Joondalup Health Campus helping stroke patients regain their voice
Feb 01, 2014
Stroke patients at Joondalup Health Campus can now participate in the national Very Early Rehabilitation in Speech (VERSE) project – Australia's largest clinical trial in aphasia rehabilitation in stroke.
Patients affected by the loss of language ability – aphasia – following a stroke can find recovery very challenging. Aphasia can leave stroke survivors feeling socially isolated and unable to communicate by restricting talking, understanding speech, reading and writing.
Aphasia has been shown to benefit greatly from very early intervention and therapy with positive results shown in previous studies. The VERSE project will further investigate the benefits of very early aphasia intervention in stroke recovery and will study the effects of intensive therapy at 12 weeks and 26 weeks post-stroke.
Karen Mews, Speech Pathology Manager at Joondalup Health Campus, is enthusiastic about the project. "The VERSE project is the first of its kind in Australia. The project has the potential to transform the intensity and type of treatment offered to patients post-acute stroke, resulting in better outcomes for patients with aphasia and reduced length of hospital stay," Ms Mews said.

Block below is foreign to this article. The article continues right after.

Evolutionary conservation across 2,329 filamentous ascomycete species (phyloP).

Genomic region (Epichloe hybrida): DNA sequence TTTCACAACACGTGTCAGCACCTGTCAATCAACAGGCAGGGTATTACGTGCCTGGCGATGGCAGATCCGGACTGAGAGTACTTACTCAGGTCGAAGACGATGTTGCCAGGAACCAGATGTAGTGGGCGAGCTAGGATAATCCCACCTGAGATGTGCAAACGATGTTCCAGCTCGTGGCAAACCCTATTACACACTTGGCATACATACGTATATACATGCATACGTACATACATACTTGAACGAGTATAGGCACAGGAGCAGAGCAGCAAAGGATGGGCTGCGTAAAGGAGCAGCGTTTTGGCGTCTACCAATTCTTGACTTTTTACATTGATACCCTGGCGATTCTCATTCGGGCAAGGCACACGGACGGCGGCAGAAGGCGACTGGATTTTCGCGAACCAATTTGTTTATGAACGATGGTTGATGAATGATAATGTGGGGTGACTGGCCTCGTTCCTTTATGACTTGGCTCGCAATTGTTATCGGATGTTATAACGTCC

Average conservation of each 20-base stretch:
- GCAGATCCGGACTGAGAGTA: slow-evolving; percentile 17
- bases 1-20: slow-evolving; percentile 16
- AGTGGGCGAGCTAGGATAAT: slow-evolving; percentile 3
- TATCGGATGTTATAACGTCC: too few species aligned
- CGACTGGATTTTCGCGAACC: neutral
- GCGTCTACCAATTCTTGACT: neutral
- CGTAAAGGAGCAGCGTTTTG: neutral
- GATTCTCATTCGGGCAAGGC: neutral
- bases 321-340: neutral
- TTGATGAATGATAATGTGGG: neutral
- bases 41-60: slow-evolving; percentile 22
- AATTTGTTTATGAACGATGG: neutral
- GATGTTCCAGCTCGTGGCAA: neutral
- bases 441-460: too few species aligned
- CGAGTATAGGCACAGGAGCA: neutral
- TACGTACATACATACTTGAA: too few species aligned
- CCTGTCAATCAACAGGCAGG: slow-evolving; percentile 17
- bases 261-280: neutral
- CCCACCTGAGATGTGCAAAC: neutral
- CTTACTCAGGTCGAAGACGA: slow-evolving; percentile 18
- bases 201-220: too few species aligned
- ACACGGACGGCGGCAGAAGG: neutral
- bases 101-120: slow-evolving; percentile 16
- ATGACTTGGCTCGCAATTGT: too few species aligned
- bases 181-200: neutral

Ms Mews is excited to begin work on the trials which she believes will show very positive results for patients. "Stroke patients suffering from aphasia can experience a slow and difficult recovery. Intensive speech therapy can improve a patient's language ability from speaking in single words, to someone speaking in whole sentences," Ms Mews said.
Led by Edith Cowan University Speech Pathology researchers, Dr Erin Godecke and Prof Beth Armstrong, the trial being conducted at Joondalup Health Campus is also occurring at 11 other sites across Australia, involving a national collaboration over three years.
JHC Speech Pathologist Erin O'Reilly with Dr Erin Godecke and Graham Ross